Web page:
OKLAHOMA CITY, Okla. - Arguably the most recognized softball player in the world, Jennie Finch (La Mirada, Calif.) will hang up her Red, White and Blue uniform as she announced her retirement from USA Softball effective after the 2010 KFC World Cup of Softball, announced today by the Amateur Softball Association (ASA) of America. During her ten-year career with USA Softball, Finch has emerged as an icon bringing recognition to the sport on levels transcending the diamond. 

“I feel an outpouring of gratitude for so much and for so many that it’s really hard to put into words. Playing USA Softball has been more to me than I ever imagined possible. I could never have dreamed what an amazing ride this has been,” said Finch. “I have been honored with so many amazing opportunities and I have to credit so many people; from the women before me to everyone at USA Softball to the fans and everyone involved in the sport who have made this such a special part of my life.” 

Finch entered the USA Softball National Team program in 2001 at the Pan American Qualifier. She has been on the National team every year since then and in 2004 earned an Olympic gold medal in Athens and in 2008 an Olympic silver medal in Beijing. 

“To be a little girl, wearing USA stuff, watching the Olympics and then to grow older and to compete alongside the women you have admired is unbelievable. It’s so surreal that I was able to play with my role models in Leah (O’Brien-Amico), Lisa (Fernandez) and Laura (Berg.),” said Finch. “There is so much history, pride and tradition with USA Softball and I feel extremely blessed to be a part of it for the last 10 years. It has taken me places I have never dreamt of and given me relationships that go way beyond the softball field. I am thankful to my teammates, coaches, USA Softball, sponsors, my friends and family who have allowed me to not only create my dreams but to live them.” 

Along with her Olympic medals, the 6’1” pitcher is a three-time World Cup champion, a two-time Pan American champion, and a three-time World champion. She spent most of her time in the circle, but recently has emerged at the plate and defensively at first base. Her most recent Championship win in the circle was at the 2009 Japan Cup where she threw a one-hitter against 2008 Olympic Gold medalist Japan as well as hit a two-run double to lead the USA to a 2-0 defeat over Japan. In 2009, Finch was also named the USA Softball Player of the Year.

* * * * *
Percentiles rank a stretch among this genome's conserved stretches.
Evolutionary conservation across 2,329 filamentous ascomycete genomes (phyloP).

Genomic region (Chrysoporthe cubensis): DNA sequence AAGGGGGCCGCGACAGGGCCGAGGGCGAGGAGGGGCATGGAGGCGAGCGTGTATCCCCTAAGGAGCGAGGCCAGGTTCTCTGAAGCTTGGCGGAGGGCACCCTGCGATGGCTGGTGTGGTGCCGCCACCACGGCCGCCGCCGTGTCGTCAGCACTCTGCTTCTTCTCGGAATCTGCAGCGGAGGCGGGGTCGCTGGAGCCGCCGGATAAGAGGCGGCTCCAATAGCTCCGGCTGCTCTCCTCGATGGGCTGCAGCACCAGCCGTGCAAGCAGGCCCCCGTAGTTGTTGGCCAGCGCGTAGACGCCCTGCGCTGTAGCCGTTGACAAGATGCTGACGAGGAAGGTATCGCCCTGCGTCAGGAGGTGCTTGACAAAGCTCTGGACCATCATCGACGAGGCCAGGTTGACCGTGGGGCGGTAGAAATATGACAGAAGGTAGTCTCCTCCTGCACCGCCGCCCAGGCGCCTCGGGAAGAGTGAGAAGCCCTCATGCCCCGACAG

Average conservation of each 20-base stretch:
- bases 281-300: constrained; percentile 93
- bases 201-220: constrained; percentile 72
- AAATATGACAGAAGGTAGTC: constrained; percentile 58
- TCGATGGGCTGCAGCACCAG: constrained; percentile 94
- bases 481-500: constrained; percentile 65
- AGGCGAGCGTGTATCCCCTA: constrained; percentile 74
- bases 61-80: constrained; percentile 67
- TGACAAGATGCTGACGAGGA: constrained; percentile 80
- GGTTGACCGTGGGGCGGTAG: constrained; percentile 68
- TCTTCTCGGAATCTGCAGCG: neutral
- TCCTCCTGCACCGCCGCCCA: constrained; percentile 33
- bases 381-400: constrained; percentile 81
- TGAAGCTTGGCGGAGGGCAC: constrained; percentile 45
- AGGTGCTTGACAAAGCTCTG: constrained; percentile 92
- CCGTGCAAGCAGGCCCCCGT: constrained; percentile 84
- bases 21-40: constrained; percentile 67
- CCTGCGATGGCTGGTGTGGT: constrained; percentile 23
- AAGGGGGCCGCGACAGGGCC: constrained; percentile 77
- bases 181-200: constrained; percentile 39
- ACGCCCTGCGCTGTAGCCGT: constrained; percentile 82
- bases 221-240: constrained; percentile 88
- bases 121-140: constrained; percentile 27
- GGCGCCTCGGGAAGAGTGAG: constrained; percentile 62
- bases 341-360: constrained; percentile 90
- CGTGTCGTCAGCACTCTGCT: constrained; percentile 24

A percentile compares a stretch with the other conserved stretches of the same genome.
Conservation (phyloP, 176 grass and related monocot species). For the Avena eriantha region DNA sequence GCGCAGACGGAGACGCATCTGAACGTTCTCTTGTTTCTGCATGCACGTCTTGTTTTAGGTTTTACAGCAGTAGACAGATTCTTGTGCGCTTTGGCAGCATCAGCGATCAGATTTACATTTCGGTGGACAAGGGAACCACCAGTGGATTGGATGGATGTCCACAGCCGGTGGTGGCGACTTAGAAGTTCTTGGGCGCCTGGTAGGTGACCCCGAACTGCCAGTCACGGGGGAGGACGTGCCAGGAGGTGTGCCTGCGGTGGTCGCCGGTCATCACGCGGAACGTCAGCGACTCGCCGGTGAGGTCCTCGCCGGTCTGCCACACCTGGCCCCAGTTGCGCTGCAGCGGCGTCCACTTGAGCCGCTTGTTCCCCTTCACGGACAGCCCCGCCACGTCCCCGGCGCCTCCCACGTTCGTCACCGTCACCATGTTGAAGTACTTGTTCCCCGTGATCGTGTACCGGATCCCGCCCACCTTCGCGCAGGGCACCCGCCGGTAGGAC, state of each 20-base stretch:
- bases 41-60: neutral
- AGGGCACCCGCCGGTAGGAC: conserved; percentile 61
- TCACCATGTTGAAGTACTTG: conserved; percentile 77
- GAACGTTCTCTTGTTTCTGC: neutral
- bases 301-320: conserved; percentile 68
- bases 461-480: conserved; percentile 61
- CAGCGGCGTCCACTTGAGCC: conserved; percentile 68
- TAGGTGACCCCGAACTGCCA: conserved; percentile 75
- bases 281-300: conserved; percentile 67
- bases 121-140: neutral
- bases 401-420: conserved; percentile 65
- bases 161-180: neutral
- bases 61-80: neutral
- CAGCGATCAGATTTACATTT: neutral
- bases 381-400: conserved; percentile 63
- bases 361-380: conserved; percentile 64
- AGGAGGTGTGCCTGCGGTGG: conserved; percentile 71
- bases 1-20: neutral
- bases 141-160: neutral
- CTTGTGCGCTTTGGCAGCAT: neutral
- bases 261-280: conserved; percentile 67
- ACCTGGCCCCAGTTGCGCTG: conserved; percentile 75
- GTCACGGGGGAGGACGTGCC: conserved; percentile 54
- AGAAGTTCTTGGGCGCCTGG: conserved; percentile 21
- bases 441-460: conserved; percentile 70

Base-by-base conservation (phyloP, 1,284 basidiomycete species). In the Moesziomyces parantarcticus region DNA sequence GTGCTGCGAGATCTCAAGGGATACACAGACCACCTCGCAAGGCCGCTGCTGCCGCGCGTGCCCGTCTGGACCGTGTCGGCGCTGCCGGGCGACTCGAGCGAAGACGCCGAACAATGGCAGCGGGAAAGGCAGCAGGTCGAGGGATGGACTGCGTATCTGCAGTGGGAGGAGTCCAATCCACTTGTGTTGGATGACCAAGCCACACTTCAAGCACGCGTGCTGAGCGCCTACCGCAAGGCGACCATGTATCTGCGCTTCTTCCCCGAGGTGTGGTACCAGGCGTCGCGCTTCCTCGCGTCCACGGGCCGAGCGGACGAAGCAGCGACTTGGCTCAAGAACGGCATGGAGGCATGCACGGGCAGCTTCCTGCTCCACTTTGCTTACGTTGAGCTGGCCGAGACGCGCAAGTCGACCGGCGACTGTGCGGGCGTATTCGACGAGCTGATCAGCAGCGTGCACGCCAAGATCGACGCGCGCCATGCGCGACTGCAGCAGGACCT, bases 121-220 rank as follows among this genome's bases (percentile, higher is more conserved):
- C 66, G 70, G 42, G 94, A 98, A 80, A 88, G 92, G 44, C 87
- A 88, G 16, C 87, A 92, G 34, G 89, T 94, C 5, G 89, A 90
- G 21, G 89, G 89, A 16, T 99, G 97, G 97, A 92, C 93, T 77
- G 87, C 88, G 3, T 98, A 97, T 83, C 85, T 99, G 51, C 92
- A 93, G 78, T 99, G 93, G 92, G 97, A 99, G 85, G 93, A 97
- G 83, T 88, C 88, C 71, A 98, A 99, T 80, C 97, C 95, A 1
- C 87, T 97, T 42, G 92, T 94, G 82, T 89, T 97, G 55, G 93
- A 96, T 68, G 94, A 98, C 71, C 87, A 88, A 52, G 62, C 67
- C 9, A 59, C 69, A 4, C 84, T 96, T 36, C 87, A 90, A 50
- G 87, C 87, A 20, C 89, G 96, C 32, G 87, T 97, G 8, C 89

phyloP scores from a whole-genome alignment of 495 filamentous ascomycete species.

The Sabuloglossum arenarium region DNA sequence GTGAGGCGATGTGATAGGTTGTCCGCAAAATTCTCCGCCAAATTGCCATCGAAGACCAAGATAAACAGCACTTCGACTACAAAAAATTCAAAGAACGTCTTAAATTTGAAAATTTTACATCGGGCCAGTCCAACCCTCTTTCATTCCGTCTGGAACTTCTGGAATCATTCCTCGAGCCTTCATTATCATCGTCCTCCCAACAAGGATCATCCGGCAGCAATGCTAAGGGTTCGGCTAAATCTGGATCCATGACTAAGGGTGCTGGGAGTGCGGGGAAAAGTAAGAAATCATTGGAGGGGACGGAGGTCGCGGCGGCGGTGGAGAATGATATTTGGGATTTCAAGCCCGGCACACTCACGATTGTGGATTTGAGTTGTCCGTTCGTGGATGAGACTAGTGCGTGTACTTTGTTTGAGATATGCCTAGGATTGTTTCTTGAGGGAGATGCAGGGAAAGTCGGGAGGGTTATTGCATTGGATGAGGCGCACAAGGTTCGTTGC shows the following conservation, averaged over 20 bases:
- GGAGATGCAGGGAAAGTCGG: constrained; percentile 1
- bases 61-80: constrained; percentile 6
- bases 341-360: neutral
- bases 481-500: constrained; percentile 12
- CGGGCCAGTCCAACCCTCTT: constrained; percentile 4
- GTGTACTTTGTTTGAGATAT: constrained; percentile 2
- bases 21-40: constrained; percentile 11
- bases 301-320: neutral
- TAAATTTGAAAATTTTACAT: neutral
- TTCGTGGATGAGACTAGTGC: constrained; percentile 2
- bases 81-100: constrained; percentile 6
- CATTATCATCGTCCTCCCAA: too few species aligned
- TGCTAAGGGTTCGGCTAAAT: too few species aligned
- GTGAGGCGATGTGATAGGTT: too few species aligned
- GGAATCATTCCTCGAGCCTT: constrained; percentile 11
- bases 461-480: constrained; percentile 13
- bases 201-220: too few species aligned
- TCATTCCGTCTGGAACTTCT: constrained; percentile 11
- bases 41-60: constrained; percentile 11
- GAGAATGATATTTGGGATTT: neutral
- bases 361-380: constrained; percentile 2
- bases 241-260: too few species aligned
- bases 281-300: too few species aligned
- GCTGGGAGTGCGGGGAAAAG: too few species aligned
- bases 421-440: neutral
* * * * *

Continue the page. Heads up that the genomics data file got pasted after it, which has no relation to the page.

“Jennie has meant so much to the sport and the growth of it. She has brought it to a whole new level of recognition as a worldwide sport. She has been instrumental in growing the sport both on the fielder as a pitcher, player and hitter but also as a person,” said ASA Executive Director Ron Radigonda. “She is one who has never turned down an autograph or photo requests and truly appreciates her fans. She is as fan friendly as anyone out there. She has a respect for the young athletes who aspire to be her because she was that young girl at one time. I know she will continue to do what she can to help grow the sport and we at ASA appreciate all the time she spent with USA Softball. She will always be a great person in the sport of softball but more importantly a good person.” 

Finch came on the international scene in after a stellar career at the University of Arizona. She set the NCAA record for consecutive wins with 60 and was a two-time Honda Award winner for the nation’s top softball player. Outside of softball she was named one of People’s Most Beautiful people in 2004, was a member of The Apprentice cast in 2008 and most recently she earned recognition for becoming the first female to hit a homerun at the MLB Legends and Celebrities softball game. 

“It’s a sad day for the sport of softball,” said the only four-time softball Olympian Laura Berg. “Softball is losing one of its greatest icons with the retirement of Finch. She has always been and always will be a great model for kids. She has been an amazing ambassador for the sport in the U.S. and globally. I’m honored to call her my teammate and friend.” 

At age 29, Finch has played on several USA Softball rosters being a rookie at age 19 but now a decorated veteran. During this time, she has touched the lives of many former and current teammates who will forever remember the athlete and most importantly person she is. 

“Being able to see the sport grow so much in the past 10 years is such and honor. It’s incredible how much it has grown not only in the United States but also internationally. Hopefully I will continue to be involved with the development of the sport in some way just not in uniform. USA Softball will always be part of me and I plan to work in proving more opportunities in the future.” 

- Courtesy USA Softball

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